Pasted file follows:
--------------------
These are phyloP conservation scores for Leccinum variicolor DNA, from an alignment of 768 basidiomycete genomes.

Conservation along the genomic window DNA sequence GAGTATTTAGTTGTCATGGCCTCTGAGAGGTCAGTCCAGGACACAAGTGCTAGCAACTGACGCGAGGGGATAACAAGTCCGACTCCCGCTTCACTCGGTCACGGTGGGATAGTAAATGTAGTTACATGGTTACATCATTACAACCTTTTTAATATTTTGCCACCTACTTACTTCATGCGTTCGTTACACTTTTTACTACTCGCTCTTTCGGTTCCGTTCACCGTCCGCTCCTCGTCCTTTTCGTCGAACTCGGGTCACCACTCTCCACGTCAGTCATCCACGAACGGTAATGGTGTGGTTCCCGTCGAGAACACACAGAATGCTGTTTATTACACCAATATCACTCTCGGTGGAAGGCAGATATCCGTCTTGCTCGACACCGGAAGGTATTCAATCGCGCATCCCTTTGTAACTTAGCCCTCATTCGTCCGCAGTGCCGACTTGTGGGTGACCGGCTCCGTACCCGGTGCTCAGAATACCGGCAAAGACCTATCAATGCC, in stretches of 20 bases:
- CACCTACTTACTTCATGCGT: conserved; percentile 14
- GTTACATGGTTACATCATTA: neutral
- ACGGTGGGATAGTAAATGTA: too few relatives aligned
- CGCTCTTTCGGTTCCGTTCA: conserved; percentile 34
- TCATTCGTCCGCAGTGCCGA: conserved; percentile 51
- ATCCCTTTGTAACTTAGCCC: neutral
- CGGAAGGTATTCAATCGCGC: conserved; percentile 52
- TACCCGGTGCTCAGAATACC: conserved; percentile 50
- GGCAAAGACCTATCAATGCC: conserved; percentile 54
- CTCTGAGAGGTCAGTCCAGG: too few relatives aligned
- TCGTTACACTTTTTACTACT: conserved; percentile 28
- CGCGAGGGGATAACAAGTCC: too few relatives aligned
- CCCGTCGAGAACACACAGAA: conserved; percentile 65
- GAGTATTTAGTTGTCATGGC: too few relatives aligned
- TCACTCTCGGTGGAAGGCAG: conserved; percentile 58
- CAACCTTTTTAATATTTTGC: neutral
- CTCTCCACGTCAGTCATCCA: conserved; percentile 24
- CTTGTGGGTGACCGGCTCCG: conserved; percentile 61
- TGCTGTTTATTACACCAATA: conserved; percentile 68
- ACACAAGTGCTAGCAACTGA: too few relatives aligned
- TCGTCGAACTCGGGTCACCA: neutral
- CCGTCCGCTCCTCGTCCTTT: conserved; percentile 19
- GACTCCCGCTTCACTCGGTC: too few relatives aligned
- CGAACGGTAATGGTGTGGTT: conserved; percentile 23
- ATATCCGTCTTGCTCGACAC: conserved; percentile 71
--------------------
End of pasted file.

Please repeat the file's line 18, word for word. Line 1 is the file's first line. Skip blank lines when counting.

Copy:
- CAACCTTTTTAATATTTTGC: neutral